The frenzied mob that created a riot at the US Capitol building has a lesson for all of us emotion loving Indians. Don’t let your emotions rule you or take over your ability to reason. Interestingly, this lesson is cited in the Bhagwad Gita, one of our ancient holy texts.
In what has to be one of the most bizarre episodes in modern world history, a mob consisting of a mix of Trump supporters, election fraud conspiracy theorists, far right activists and angry rioters stormed the US Capitol building on January 6. Thousands of protesters stormed through the building, disrupting a joint session of Congress. Many of them vandalised and destroyed property.
The Senate and House of Representatives had to be evacuated, the entire Capitol area had to be locked down. The fact that this happened in broad daylight, in a powerful and developed nation like the US, is what makes the entire episode truly bizarre.
Scarily, it also suggests that if it can happen there, it can happen anywhere, including India. The world today is a fragile place. People can become emotionally charged, suspend reason, believe in theories without real evidence and come together, not just virtually but also in real life. The entire episode would have been funny and amusing, if it weren’t for its dark aspects. Five people died, ranging from a police officer to a lady who was part of the mob but had served in the US defence forces.
Over 120 people have since been arrested, thanks to ample video evidence of the incident taken on multiple mobile phones. Global condemnation followed. Social media companies suspended President Donald Trump’s accounts. It’s fair to say that the US was embarrassed. But true damage will come to members of the mob themselves. Those arrested face long prison terms. They have essentially ruined their lives over this one mad frenzy.
There’s a lesson for everyone here, including us Indians. Don’t get swayed by emotion (which we Indians love) to the point of completely giving up reason and destroying your life.
For a tiny application of reason would tell you that violently storming the highest offices of the most powerful country in the world is a stupid idea. Similarly, an application of logic will also tell you that there’s neither any evidence of any rigging in the current US elections, nor is it possible to do so in that country at a meaningful scale. However, we don’t live in times where reason is encouraged. We live in emotional times, where multiple entities are trying to tug at our emotions round the clock.
To be fair, attempts to tug at people’s emotions have always been there. Even in the pre-internet era, marketers made advertising to get an emotional response from customers. Movies, books and television shows that are successful almost always manage to connect to the viewer emotionally. In India particularly, movie viewers love emotions. Hence, we root for the hero who beats up ten people at the same time, even though logically such a feat is unlikely.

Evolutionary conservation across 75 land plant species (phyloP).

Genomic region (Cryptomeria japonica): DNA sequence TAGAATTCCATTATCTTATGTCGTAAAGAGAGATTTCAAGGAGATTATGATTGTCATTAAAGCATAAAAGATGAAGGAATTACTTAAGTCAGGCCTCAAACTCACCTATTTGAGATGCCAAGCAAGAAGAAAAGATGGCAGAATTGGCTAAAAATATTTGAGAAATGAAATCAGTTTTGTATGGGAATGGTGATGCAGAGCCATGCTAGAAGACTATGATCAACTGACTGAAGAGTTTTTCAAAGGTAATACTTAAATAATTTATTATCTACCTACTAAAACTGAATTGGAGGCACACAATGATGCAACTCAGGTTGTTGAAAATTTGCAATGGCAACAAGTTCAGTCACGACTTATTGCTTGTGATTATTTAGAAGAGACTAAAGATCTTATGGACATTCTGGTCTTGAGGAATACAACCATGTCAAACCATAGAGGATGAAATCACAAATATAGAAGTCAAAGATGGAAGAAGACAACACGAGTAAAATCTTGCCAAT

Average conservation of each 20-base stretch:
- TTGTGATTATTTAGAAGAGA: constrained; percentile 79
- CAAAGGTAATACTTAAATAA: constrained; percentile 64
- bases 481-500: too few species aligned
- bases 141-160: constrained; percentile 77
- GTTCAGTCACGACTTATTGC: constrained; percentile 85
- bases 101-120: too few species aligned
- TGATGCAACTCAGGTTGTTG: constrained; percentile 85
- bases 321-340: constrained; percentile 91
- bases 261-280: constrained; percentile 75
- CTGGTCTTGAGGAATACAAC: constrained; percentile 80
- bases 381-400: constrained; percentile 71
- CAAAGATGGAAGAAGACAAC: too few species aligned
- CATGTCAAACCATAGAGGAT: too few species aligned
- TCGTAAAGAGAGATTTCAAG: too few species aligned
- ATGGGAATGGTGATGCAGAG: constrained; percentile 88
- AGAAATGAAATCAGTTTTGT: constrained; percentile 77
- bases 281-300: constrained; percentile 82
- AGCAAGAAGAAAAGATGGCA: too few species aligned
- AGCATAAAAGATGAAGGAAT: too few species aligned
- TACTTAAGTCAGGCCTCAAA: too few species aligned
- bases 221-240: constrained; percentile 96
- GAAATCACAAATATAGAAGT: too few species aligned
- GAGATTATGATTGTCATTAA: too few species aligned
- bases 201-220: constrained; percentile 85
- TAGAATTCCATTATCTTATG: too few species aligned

Politicians also often look for a cause that will make the voter emotional as that will often decide the actual voting decision. How many Indians vote on the logical reasons of economy or governance versus emotional reasons such as identity (caste, religion, region etc)?
Tugging at emotions has indeed been around for a long time. However, the internet means today this has multiplied manifold. Social media influencers, WhatsApp forwards, YouTubers and even news channels today constantly try to tug at your emotions. So do your relatives and friends in those WhatsApp groups.
Sooner or later you will succumb to something that touches you at an emotional level. Imagine an unemployed and frustrated Hindu youth somewhere. He sees a video saying how Muslims took away all opportunity, and this video has a million views and thousands of likes. Chances are he will buy the theory. Just as an unemployed Muslim youth may buy a theory of the Indian state plotting to eliminate Muslims.
Both these boys may find solace in the community that likes such videos. They might even forward their respective video to others. Meanwhile, the video creator gets popular and monetises the videos. It’s a self-sufficient, incentivised ecosystem that propagates evidence-free tugging at emotions. Soon enough, some politician will tap into this group, lend the theory support and legitimise it further. Eventually, this emotion fuelled ecosystem snowballs and erupts into bizarre events such as the US Capitol riot.
None of us are immune to emotional manipulation. For our emotions are a stronger force than reason. Emotions make us act and believe faster than reason. Sometimes emotions make us suspend reason altogether.
Don’t get me wrong. Emotions are extremely important in life. They make us human. However, if you let emotions rule you or make every decision in life guided by emotion, you’re pretty much destined to fail or head to disaster.
The Bhagwad Gita talks multiple times about the importance of emotional control, of striking the right balance between emotion and reason and not taking decisions guided by extreme emotions. Of course, the Gita did not anticipate dozens of marketers, political outfits and influencers tugging at your emotions every day. But this only makes the emotion control lessons more important.
We should take pride in our emotions but be wary of the forces that are trying to manipulate them. We must always balance emotion with reason. A bizarre video or speech shouldn’t sway us into destructive action. Nation building and patriotism requires not only emotion, but also the ability to reason. Our scriptures mentioned the need for this balance centuries ago. It’s time we imbibed those learnings, especially in these emotionally manipulative times.